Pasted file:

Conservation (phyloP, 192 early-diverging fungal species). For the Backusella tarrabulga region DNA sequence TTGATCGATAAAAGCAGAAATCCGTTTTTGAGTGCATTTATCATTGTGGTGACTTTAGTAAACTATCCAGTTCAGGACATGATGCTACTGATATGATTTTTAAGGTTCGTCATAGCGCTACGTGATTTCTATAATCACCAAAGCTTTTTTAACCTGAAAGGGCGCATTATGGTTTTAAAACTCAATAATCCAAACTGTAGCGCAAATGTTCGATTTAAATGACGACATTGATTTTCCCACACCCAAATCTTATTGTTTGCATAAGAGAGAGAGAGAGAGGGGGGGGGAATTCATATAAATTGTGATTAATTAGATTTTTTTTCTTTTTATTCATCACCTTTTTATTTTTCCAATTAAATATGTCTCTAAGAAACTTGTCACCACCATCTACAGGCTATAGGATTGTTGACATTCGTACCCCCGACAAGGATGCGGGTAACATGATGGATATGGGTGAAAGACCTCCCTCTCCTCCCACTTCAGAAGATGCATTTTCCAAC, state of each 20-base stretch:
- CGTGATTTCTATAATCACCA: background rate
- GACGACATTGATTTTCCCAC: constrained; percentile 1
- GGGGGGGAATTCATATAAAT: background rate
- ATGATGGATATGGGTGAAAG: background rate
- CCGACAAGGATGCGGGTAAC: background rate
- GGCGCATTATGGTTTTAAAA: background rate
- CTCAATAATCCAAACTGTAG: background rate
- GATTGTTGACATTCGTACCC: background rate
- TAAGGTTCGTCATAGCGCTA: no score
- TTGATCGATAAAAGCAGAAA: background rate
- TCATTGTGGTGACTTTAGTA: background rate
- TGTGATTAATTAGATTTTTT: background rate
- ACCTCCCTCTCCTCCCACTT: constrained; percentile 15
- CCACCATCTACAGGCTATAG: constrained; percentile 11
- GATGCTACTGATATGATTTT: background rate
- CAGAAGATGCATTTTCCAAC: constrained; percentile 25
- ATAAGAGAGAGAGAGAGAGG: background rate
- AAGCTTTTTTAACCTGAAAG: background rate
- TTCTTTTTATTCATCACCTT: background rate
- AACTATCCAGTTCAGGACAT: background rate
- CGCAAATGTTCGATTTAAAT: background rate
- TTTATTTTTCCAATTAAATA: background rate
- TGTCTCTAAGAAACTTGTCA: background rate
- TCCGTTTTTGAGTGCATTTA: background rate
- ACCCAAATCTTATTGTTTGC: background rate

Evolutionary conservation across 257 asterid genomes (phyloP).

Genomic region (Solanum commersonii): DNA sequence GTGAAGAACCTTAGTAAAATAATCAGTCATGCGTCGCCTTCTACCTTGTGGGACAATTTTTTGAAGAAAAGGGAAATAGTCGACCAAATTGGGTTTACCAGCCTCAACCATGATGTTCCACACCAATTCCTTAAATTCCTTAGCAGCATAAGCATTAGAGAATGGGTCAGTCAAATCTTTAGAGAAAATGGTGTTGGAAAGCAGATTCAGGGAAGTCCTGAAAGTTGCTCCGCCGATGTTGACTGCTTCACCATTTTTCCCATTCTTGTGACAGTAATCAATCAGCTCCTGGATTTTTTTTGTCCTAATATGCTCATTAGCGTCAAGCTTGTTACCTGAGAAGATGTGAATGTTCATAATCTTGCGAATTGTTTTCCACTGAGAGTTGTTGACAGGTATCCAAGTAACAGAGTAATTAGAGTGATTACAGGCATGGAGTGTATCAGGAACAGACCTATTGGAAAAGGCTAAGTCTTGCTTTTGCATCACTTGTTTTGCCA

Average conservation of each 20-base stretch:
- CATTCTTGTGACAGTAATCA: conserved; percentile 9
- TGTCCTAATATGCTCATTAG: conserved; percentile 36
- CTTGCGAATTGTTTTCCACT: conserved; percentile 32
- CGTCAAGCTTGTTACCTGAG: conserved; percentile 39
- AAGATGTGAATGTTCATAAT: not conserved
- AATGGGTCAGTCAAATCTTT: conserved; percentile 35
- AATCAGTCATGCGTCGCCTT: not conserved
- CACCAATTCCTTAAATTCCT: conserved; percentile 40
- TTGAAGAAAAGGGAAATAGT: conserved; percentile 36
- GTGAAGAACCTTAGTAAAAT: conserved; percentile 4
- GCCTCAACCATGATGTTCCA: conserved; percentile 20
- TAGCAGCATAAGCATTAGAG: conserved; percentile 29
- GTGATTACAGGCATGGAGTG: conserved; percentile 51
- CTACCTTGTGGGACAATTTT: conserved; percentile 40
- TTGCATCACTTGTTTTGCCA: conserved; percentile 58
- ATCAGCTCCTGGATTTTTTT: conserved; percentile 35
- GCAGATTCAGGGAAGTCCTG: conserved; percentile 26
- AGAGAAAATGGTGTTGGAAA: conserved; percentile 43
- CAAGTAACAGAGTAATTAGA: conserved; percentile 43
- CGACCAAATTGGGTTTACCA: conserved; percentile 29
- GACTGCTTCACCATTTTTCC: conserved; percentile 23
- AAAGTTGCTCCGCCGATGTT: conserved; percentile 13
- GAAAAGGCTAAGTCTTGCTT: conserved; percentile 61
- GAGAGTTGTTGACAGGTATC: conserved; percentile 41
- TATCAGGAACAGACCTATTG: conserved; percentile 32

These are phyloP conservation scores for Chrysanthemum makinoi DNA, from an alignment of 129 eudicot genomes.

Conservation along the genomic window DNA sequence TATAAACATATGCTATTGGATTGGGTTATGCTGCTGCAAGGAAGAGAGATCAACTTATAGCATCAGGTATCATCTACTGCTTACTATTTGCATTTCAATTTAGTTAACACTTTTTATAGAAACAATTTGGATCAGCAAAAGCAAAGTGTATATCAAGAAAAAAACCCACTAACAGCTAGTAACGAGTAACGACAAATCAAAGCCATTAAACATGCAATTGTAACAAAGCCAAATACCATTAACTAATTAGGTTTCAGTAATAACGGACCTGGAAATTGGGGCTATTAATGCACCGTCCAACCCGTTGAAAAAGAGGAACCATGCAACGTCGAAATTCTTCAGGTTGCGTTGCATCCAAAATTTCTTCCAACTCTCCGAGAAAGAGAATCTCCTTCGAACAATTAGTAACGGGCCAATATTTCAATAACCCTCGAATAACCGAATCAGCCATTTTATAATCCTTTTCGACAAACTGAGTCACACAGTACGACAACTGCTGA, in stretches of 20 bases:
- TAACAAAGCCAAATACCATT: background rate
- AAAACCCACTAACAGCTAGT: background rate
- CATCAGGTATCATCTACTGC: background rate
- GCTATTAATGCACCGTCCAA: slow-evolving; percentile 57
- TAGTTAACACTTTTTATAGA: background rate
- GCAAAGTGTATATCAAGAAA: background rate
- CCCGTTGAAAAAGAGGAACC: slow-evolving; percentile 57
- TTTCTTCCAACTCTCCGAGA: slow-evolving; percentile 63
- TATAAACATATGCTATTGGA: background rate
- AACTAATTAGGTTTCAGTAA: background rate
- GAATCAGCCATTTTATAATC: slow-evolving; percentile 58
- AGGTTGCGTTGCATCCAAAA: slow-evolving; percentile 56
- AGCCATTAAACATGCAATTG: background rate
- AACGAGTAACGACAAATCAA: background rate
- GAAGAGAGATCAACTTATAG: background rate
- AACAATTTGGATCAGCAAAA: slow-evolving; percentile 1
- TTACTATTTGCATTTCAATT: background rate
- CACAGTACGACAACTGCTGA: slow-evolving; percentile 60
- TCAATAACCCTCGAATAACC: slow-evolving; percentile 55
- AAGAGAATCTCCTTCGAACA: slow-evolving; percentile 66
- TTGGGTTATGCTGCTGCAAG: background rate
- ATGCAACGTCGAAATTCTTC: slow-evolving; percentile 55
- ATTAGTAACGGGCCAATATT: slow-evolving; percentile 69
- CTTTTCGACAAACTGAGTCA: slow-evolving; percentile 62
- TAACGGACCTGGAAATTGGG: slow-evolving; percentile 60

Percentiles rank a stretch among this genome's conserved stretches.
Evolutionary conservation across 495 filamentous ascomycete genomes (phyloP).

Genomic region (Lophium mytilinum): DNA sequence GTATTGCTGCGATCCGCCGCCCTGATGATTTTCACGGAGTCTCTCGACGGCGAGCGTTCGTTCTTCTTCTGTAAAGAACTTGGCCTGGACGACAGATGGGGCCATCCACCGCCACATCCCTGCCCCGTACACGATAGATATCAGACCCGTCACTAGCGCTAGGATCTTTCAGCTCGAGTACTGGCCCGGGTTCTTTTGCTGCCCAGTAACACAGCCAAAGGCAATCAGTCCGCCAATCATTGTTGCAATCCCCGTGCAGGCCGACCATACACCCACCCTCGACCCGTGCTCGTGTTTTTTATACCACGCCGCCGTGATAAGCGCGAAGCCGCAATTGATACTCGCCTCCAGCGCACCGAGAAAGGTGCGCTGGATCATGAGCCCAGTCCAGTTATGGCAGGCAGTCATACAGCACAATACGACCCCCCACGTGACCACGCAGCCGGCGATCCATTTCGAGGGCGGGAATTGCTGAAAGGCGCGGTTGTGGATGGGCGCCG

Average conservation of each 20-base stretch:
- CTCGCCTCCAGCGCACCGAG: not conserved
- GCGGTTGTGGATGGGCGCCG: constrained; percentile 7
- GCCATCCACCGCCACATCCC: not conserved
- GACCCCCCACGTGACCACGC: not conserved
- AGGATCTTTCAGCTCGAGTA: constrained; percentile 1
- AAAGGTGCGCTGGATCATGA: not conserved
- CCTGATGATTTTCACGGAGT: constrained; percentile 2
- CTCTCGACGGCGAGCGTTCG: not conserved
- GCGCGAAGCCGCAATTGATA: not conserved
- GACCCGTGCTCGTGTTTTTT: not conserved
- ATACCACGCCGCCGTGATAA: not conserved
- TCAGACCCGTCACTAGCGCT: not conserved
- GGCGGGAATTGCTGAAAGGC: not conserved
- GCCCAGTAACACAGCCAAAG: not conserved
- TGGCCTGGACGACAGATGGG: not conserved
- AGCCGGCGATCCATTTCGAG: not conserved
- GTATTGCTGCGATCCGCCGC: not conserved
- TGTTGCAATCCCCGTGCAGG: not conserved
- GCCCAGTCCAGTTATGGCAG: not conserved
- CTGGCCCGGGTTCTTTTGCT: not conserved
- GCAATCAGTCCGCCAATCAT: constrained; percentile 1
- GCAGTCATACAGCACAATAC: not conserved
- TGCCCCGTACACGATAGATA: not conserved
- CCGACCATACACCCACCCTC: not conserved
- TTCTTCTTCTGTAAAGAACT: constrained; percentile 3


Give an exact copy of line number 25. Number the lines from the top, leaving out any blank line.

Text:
- TCCGTTTTTGAGTGCATTTA: background rate